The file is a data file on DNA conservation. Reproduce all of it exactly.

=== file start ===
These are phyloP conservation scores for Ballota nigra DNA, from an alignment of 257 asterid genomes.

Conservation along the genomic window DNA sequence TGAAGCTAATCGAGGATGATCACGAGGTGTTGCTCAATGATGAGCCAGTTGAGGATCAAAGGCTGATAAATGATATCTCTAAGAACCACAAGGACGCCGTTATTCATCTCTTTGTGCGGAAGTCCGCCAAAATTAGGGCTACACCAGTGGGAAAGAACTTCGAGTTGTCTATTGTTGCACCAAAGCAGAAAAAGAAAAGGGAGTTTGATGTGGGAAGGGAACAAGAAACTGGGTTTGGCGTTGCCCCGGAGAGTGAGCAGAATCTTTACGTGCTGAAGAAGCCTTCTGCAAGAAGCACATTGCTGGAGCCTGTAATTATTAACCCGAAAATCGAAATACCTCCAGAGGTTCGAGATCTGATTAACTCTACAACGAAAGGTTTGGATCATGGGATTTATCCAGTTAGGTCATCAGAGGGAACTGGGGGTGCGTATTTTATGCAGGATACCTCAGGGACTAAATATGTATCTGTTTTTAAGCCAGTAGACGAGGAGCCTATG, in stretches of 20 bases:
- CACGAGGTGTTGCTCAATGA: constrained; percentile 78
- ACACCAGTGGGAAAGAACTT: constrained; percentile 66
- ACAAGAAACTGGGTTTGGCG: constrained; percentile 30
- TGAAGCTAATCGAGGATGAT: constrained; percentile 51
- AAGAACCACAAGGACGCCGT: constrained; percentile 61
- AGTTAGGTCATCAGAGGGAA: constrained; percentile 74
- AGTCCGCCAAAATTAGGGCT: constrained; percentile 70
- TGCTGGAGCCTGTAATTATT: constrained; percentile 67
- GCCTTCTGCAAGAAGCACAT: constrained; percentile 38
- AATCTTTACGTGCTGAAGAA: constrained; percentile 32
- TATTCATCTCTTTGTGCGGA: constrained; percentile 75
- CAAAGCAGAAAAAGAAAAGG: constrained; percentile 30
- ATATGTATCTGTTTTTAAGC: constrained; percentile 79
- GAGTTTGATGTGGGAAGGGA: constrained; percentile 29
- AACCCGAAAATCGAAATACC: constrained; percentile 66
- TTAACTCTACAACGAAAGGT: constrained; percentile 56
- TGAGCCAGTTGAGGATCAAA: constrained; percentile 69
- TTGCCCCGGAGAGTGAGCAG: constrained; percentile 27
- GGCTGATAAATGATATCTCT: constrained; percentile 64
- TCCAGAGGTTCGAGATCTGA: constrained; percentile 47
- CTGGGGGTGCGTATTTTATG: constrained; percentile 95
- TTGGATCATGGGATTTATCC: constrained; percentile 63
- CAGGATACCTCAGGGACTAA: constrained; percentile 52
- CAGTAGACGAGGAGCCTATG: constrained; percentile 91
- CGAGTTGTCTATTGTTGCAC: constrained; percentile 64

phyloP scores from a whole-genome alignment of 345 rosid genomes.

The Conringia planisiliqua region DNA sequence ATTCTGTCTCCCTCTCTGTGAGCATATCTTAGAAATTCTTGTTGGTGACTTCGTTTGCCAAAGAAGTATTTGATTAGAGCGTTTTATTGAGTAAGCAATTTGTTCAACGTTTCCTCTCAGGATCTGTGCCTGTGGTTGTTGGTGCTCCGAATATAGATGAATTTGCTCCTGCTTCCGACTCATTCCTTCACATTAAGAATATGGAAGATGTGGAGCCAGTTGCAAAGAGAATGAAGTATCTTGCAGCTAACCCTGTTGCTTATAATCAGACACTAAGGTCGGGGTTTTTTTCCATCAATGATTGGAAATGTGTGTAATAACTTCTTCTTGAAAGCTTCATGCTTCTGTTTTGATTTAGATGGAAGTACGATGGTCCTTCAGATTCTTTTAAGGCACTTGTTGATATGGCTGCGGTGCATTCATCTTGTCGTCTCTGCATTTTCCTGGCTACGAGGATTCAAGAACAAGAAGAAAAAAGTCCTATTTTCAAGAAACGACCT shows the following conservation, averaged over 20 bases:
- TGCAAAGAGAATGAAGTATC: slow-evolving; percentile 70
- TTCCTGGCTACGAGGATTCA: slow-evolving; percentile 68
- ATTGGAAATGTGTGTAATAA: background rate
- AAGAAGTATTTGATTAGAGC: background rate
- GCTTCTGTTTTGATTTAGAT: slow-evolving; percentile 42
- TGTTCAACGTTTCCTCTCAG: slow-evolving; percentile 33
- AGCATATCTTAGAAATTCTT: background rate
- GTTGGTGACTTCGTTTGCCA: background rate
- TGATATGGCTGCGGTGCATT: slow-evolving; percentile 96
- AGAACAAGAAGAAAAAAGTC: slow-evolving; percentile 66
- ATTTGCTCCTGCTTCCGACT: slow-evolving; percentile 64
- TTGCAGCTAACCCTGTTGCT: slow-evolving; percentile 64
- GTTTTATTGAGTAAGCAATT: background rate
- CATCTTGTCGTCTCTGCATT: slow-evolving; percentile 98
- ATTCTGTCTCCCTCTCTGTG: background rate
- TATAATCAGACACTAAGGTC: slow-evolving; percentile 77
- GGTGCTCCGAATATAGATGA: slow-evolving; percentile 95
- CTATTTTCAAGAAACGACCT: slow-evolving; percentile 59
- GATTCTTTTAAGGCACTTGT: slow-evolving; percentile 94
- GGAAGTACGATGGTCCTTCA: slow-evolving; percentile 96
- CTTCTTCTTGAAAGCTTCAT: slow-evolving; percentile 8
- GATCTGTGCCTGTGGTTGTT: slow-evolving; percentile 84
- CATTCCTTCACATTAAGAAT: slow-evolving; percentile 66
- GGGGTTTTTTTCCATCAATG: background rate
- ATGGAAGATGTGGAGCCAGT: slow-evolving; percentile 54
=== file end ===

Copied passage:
These are phyloP conservation scores for Ballota nigra DNA, from an alignment of 257 asterid genomes.

Conservation along the genomic window DNA sequence TGAAGCTAATCGAGGATGATCACGAGGTGTTGCTCAATGATGAGCCAGTTGAGGATCAAAGGCTGATAAATGATATCTCTAAGAACCACAAGGACGCCGTTATTCATCTCTTTGTGCGGAAGTCCGCCAAAATTAGGGCTACACCAGTGGGAAAGAACTTCGAGTTGTCTATTGTTGCACCAAAGCAGAAAAAGAAAAGGGAGTTTGATGTGGGAAGGGAACAAGAAACTGGGTTTGGCGTTGCCCCGGAGAGTGAGCAGAATCTTTACGTGCTGAAGAAGCCTTCTGCAAGAAGCACATTGCTGGAGCCTGTAATTATTAACCCGAAAATCGAAATACCTCCAGAGGTTCGAGATCTGATTAACTCTACAACGAAAGGTTTGGATCATGGGATTTATCCAGTTAGGTCATCAGAGGGAACTGGGGGTGCGTATTTTATGCAGGATACCTCAGGGACTAAATATGTATCTGTTTTTAAGCCAGTAGACGAGGAGCCTATG, in stretches of 20 bases:
- CACGAGGTGTTGCTCAATGA: constrained; percentile 78
- ACACCAGTGGGAAAGAACTT: constrained; percentile 66
- ACAAGAAACTGGGTTTGGCG: constrained; percentile 30
- TGAAGCTAATCGAGGATGAT: constrained; percentile 51
- AAGAACCACAAGGACGCCGT: constrained; percentile 61
- AGTTAGGTCATCAGAGGGAA: constrained; percentile 74
- AGTCCGCCAAAATTAGGGCT: constrained; percentile 70
- TGCTGGAGCCTGTAATTATT: constrained; percentile 67
- GCCTTCTGCAAGAAGCACAT: constrained; percentile 38
- AATCTTTACGTGCTGAAGAA: constrained; percentile 32
- TATTCATCTCTTTGTGCGGA: constrained; percentile 75
- CAAAGCAGAAAAAGAAAAGG: constrained; percentile 30
- ATATGTATCTGTTTTTAAGC: constrained; percentile 79
- GAGTTTGATGTGGGAAGGGA: constrained; percentile 29
- AACCCGAAAATCGAAATACC: constrained; percentile 66
- TTAACTCTACAACGAAAGGT: constrained; percentile 56
- TGAGCCAGTTGAGGATCAAA: constrained; percentile 69
- TTGCCCCGGAGAGTGAGCAG: constrained; percentile 27
- GGCTGATAAATGATATCTCT: constrained; percentile 64
- TCCAGAGGTTCGAGATCTGA: constrained; percentile 47
- CTGGGGGTGCGTATTTTATG: constrained; percentile 95
- TTGGATCATGGGATTTATCC: constrained; percentile 63
- CAGGATACCTCAGGGACTAA: constrained; percentile 52
- CAGTAGACGAGGAGCCTATG: constrained; percentile 91
- CGAGTTGTCTATTGTTGCAC: constrained; percentile 64

phyloP scores from a whole-genome alignment of 345 rosid genomes.

The Conringia planisiliqua region DNA sequence ATTCTGTCTCCCTCTCTGTGAGCATATCTTAGAAATTCTTGTTGGTGACTTCGTTTGCCAAAGAAGTATTTGATTAGAGCGTTTTATTGAGTAAGCAATTTGTTCAACGTTTCCTCTCAGGATCTGTGCCTGTGGTTGTTGGTGCTCCGAATATAGATGAATTTGCTCCTGCTTCCGACTCATTCCTTCACATTAAGAATATGGAAGATGTGGAGCCAGTTGCAAAGAGAATGAAGTATCTTGCAGCTAACCCTGTTGCTTATAATCAGACACTAAGGTCGGGGTTTTTTTCCATCAATGATTGGAAATGTGTGTAATAACTTCTTCTTGAAAGCTTCATGCTTCTGTTTTGATTTAGATGGAAGTACGATGGTCCTTCAGATTCTTTTAAGGCACTTGTTGATATGGCTGCGGTGCATTCATCTTGTCGTCTCTGCATTTTCCTGGCTACGAGGATTCAAGAACAAGAAGAAAAAAGTCCTATTTTCAAGAAACGACCT shows the following conservation, averaged over 20 bases:
- TGCAAAGAGAATGAAGTATC: slow-evolving; percentile 70
- TTCCTGGCTACGAGGATTCA: slow-evolving; percentile 68
- ATTGGAAATGTGTGTAATAA: background rate
- AAGAAGTATTTGATTAGAGC: background rate
- GCTTCTGTTTTGATTTAGAT: slow-evolving; percentile 42
- TGTTCAACGTTTCCTCTCAG: slow-evolving; percentile 33
- AGCATATCTTAGAAATTCTT: background rate
- GTTGGTGACTTCGTTTGCCA: background rate
- TGATATGGCTGCGGTGCATT: slow-evolving; percentile 96
- AGAACAAGAAGAAAAAAGTC: slow-evolving; percentile 66
- ATTTGCTCCTGCTTCCGACT: slow-evolving; percentile 64
- TTGCAGCTAACCCTGTTGCT: slow-evolving; percentile 64
- GTTTTATTGAGTAAGCAATT: background rate
- CATCTTGTCGTCTCTGCATT: slow-evolving; percentile 98
- ATTCTGTCTCCCTCTCTGTG: background rate
- TATAATCAGACACTAAGGTC: slow-evolving; percentile 77
- GGTGCTCCGAATATAGATGA: slow-evolving; percentile 95
- CTATTTTCAAGAAACGACCT: slow-evolving; percentile 59
- GATTCTTTTAAGGCACTTGT: slow-evolving; percentile 94
- GGAAGTACGATGGTCCTTCA: slow-evolving; percentile 96
- CTTCTTCTTGAAAGCTTCAT: slow-evolving; percentile 8
- GATCTGTGCCTGTGGTTGTT: slow-evolving; percentile 84
- CATTCCTTCACATTAAGAAT: slow-evolving; percentile 66
- GGGGTTTTTTTCCATCAATG: background rate
- ATGGAAGATGTGGAGCCAGT: slow-evolving; percentile 54